“Beware when the great God lets loose a thinker on this planet” – Ralph Waldo Emerson
Great books remain relevant for a reason – because they teach us something. They better us; broaden our understanding of the world and its many fascinating inhabitants. And for that reason they deserve to be re-introduced, from time to time, so they may find in this vast ocean of distractions, some few new fertile islets upon which to propagate.
One such enduring saga is Irving Stone’s 1980 exploration of the life of Charles Darwin, The Origin. So much more than a fictional biography of one of the greatest minds who ever lived, it serves to immerse us in his world and enable us to understand better the true heights of his genius and courage. It lays bare the distinctly human aspect of the man himself through an exploration of his fears and insecurities over his own writing, and how the world may ultimately perceive him.
More than a century and a half after the publication of Darwin’s highly controversial, On the Origin of Species, there remains as animated a debate as in Darwin’s own time over its implications. Nowhere is this more evident than in the movement in some States’ schools to suppress even the merest exposure of our children to such theories. Stone’s approach to the material is purely as an impartial observer. He delves admirably into the lives and work of all the leading men of science of the time, whether in favor of or violently opposed to Darwin’s theories, while at the same time painting such a moving and endearing portrait of Darwin’s family and personal relations, and his lifelong struggles with his health, that the reader truly feels a connection to the man whose name we have all known since childhood; the name that has become, whether it was his intention or not, synonymous with the decline of religion’s domain over science. The reader feels keenly the doubts that Darwin harbored, and the fears he justifiably maintained for his family’s safety as he debated within himself, over the course of twenty long years of diligent study, whether the world was ready for the truths which he had unwittingly unearthed, and whether he himself had the courage to unleash them.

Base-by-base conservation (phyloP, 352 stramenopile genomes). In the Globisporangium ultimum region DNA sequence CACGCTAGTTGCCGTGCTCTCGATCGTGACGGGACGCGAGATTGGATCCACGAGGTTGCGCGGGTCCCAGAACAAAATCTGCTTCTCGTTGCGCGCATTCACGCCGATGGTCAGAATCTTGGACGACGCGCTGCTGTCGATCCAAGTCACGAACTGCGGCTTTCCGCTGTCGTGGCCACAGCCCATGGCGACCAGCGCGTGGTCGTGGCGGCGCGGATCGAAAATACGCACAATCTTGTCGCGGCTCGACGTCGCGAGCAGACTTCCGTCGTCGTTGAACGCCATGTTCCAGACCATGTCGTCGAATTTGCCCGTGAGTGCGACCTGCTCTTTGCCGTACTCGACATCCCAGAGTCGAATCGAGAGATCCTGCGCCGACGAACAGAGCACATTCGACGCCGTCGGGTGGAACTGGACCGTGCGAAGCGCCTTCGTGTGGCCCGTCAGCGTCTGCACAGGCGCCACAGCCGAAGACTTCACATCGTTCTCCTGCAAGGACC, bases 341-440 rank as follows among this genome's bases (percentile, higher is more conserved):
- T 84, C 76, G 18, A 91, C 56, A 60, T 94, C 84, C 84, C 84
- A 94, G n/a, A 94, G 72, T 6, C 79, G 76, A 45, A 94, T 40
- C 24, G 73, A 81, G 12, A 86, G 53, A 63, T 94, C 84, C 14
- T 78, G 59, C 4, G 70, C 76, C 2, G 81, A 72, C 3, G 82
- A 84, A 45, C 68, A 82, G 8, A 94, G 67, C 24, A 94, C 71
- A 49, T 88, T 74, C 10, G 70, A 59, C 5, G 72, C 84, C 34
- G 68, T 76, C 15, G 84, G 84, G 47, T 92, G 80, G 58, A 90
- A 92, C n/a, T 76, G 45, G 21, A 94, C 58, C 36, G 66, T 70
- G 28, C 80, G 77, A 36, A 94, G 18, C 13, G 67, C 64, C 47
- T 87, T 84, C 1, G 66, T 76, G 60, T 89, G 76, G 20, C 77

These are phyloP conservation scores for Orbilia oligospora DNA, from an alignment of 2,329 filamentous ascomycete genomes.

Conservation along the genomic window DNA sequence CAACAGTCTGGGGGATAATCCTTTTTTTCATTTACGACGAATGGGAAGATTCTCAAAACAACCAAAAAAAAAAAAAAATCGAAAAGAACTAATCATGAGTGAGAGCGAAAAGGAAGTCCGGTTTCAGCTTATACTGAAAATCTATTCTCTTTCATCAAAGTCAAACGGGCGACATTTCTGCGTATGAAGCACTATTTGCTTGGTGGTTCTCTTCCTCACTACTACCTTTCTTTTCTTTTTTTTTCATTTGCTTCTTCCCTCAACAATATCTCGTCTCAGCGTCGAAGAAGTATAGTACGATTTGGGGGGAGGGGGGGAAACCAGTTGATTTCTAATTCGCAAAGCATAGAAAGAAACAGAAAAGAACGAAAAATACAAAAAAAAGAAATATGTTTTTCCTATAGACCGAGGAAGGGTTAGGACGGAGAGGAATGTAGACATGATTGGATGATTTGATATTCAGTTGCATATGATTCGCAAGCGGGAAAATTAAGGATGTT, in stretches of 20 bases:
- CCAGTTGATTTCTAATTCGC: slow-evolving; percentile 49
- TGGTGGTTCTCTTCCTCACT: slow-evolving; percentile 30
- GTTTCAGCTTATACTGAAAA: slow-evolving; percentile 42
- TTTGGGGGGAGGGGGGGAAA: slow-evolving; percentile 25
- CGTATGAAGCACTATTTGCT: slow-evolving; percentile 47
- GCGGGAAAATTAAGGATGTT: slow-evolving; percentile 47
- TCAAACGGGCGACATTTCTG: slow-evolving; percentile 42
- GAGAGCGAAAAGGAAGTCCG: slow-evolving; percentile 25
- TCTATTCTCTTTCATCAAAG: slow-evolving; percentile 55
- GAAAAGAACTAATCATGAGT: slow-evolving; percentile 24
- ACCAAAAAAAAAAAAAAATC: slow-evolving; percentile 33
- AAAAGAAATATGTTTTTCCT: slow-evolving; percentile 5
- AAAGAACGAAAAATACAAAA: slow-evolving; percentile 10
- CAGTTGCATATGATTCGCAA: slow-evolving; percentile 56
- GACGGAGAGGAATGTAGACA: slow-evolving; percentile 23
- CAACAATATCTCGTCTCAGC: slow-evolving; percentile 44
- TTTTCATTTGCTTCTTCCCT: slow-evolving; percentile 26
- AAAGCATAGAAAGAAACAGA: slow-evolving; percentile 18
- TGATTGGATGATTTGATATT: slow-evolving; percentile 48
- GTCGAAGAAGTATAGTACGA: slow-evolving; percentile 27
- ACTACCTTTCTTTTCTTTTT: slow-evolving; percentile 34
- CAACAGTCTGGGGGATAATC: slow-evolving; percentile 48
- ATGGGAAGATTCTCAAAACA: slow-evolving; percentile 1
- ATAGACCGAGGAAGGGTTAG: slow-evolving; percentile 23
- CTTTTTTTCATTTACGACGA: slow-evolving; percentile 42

Stone was a writer well known for his thorough researching of historical figures, having already by this time published to critical acclaim fictional biographies of Vincent Van Gogh (Lust for Life) and Michelangelo (The Agony and the Ecstasy) to name but a few. In fact, my only criticism of this novel may well be that it is too thorough, and those with less interest in the subject than I foster may well be mired in the Amazonian mud early on in the descriptions of the Beagle’s circumnavigation of the globe. But if one perseveres, evolves with the reading of the material, it becomes clear how necessary the details have been in allowing us to understand the germination of Darwin’s radical theories from the simplest observation of parasitic Chilean barnacles, to the omnipresent image of those Galapagos finches. We are witness to the transmutation of Darwin himself – from a naïve and untested amateur naturalist of only twenty-two at the commencement of the HMS Beagle’s 5-year hydrographic voyage, to the revolutionary thinker and astonishingly prolific writer he would become.